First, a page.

Lost amid last week’s stock euphoria was the collapse in both the ISM’s Chicago Business Barometer (which I covered here) and construction spending. While sentiment surveys are hard to judge, it wasn’t a huge intuitive leap to suggest that both data points may be related to the energy sector. While that will remain unanswered for Chicago, the construction figures are much more conclusive in that regard.
In terms of nonresidential private construction, a harder figure for capex spending and proclivity, January 2015 was only 4.1% above January 2014. That amounted, in non-adjusted terms, to a gain of just $1 billion which was the smallest advance since October 2013.
Inside that number, the “power” segment was a huge drag falling $1.1 billion itself (from $7.7 billion a year ago to only $6.6 billion January 2015). That decline has been gaining since about October when year-over-year investment in the energy/power industry started to flatline after as much as 40%+ growth earlier in 2014. Given the disparity in growth rates, and the volatile nature of the series, it could be just a temporary dip off a roaring trend. It could also be, if oil prices continue to stay below some unknown threshold, the beginning of far worse results especially if there is any “reversion to the mean” after so much artificial allocation.
But even without the drag from the energy sector, nonresidential construction wasn’t exactly robust on its own. While difficult to separate from the housing bubble and post-crisis mini-bubble, capital investment through construction is clearly on a diminished trend going back to 2012.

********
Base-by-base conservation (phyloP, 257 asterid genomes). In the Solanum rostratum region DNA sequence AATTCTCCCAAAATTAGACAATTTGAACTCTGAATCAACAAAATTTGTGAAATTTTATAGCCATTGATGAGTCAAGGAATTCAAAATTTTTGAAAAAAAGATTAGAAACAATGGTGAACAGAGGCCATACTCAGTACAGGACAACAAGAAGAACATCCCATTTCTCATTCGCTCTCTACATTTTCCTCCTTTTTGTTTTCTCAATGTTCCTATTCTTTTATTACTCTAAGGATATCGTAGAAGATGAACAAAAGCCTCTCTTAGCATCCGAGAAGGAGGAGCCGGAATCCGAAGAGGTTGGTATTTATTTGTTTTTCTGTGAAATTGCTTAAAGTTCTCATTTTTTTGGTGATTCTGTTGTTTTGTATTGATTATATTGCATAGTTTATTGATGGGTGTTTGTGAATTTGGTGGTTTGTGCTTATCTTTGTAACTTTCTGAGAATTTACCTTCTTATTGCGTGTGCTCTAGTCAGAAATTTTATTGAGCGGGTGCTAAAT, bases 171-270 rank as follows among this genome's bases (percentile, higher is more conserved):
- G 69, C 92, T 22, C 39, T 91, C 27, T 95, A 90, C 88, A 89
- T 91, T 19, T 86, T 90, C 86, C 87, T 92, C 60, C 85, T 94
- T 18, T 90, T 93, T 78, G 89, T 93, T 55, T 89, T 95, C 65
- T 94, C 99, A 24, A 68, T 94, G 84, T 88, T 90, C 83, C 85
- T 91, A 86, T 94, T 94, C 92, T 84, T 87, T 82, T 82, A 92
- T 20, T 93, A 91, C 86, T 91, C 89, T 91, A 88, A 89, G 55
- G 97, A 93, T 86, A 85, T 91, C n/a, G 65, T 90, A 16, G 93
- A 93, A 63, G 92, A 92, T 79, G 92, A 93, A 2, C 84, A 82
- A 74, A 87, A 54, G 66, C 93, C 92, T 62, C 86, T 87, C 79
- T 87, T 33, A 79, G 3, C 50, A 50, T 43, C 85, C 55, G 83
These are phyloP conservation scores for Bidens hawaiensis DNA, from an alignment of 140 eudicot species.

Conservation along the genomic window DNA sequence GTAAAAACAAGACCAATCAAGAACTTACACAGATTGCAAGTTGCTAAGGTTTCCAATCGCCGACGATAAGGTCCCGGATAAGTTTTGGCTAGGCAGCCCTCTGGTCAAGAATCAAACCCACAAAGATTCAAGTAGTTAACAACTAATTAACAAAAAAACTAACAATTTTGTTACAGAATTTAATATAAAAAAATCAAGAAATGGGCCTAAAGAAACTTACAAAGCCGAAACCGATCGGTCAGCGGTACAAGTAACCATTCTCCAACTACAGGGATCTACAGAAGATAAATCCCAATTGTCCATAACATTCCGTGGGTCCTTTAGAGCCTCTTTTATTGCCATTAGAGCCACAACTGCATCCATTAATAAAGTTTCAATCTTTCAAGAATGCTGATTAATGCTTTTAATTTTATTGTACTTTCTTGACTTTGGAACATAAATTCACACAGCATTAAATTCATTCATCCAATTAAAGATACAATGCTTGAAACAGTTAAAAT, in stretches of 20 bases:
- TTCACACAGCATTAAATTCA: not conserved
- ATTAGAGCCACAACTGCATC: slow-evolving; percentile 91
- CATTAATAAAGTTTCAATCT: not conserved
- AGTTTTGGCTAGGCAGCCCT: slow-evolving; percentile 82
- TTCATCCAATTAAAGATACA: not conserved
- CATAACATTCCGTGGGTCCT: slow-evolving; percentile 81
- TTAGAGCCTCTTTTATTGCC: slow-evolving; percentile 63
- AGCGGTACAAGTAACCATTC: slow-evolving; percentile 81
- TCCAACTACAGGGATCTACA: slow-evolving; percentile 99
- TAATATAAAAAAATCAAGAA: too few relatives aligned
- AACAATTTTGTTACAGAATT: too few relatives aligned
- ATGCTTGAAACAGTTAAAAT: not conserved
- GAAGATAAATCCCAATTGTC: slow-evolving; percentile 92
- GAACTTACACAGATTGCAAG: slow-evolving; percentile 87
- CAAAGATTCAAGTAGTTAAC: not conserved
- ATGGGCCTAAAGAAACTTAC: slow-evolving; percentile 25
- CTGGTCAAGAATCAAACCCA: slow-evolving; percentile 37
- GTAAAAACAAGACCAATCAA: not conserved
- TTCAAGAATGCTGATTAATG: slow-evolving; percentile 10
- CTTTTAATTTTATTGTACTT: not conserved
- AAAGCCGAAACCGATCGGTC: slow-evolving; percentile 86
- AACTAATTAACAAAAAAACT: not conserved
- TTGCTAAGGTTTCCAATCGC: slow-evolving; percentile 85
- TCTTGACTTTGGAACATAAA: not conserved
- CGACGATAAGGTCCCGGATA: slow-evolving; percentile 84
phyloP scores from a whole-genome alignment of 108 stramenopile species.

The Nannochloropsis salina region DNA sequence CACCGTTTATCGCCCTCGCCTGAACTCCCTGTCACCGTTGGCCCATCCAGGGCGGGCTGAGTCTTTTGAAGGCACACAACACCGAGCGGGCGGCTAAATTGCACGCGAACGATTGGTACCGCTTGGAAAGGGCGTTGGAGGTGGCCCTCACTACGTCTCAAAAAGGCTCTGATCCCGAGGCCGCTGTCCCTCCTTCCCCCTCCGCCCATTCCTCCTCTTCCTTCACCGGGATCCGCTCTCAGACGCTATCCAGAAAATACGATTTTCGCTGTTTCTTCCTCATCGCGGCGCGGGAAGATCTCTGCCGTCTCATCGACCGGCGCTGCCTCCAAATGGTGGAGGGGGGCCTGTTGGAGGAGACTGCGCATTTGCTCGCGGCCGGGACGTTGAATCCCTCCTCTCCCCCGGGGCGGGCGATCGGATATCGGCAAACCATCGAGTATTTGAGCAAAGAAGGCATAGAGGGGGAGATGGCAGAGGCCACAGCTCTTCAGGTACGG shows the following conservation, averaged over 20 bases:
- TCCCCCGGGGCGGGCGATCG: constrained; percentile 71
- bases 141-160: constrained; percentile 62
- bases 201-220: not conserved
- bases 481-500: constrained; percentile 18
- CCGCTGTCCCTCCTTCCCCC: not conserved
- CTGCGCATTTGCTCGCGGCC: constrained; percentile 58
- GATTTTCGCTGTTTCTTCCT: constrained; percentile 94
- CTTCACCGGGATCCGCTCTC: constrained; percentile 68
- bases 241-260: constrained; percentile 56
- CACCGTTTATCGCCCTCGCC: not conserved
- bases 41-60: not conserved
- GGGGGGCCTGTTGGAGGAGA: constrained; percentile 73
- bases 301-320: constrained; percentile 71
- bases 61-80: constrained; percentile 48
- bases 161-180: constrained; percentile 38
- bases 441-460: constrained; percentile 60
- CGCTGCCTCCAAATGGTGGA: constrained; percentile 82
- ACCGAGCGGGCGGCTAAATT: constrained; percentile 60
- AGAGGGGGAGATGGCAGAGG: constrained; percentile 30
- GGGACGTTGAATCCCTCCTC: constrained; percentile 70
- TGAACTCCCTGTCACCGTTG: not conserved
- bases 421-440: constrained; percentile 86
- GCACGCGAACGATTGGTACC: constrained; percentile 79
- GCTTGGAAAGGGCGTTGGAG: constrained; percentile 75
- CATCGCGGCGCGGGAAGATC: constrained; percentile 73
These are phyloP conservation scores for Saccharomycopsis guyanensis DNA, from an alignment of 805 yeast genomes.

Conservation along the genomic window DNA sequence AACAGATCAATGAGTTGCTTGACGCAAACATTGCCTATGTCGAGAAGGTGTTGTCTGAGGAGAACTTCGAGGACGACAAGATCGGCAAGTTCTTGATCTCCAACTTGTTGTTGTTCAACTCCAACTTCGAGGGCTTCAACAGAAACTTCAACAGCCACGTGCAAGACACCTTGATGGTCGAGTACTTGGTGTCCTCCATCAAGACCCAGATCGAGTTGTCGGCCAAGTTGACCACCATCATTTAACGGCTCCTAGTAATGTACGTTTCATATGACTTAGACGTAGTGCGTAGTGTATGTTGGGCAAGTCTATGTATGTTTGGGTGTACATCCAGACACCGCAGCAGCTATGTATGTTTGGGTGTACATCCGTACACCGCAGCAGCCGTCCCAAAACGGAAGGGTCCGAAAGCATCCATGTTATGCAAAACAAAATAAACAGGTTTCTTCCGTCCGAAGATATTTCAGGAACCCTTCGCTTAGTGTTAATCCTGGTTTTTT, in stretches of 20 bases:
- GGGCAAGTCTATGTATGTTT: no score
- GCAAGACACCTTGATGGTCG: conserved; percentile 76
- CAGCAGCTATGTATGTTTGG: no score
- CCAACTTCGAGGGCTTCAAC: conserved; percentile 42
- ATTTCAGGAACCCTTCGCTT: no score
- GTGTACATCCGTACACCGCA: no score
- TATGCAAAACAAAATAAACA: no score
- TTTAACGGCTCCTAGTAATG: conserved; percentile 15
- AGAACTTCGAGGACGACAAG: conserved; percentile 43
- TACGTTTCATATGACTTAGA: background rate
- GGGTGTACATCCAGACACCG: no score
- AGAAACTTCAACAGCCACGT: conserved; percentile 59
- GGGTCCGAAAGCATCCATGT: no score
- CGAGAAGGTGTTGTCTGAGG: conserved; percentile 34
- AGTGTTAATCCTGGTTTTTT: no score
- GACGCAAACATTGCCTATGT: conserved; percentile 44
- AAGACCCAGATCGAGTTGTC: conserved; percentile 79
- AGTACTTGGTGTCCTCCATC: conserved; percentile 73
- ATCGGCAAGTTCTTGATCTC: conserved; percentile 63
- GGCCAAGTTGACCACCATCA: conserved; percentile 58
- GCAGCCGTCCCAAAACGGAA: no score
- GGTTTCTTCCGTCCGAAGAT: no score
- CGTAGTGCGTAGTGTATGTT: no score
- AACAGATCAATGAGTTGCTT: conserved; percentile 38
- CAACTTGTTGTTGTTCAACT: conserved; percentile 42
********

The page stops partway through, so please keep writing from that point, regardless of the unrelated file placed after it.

Unlike the “recovery” after the dot-com recession, capital spending here never really took off to re-establish the previous growth rate. Again, that could be the structural overhang of the bubble’s collapse, but given the data on employment and capital goods spending it fits with the idea that American businesses domestically continue to disfavor productive investment as they have since the turn of the century.
If that was the extent of the bad news in construction it would be enough to push GDP lower by itself. But residential construction has also dipped and may be in an even more concerning fashion than the still-inconclusive energy sector. Looking at residential activity here there is no doubt about the trend nor what may be pushing it.
Year-over-year, residential construction has been contracting for several months which is pretty much aligned with the permit activity seen mostly in the multi-family segment. It would seem that the mini-bubble burst of 2012-13 has run its course and that the “booming” payroll expansion has had no sustainable effect on increasing demand for dwellings.
Whatever the Fed expected to get out of QE3 in terms of a direct boost to the economy has run out at a level more consistent with the late 1990’s than the intended return to 2005. That leaves the economy, GDP specifically, not only without any intended boost in overall construction (res & nonres) but actually contracting Q/Q (which is what GDP counts). Since this latest data is just for January, it will be very interesting to see if anything changes when February’s figures are released early next month. If we get the same kind of drags, or even larger, GDP will have to be recast again down to less than 1%.
Any more additional “unexpected” weakness in consumer spending, via higher savings and the same old lack of income growth, and the probability of repeating last year’s negative “anomaly” is a lot more than most people expect. It may say March on the calendar, but we are just getting to the middle of the quarter in terms of data and it is already beyond dreary.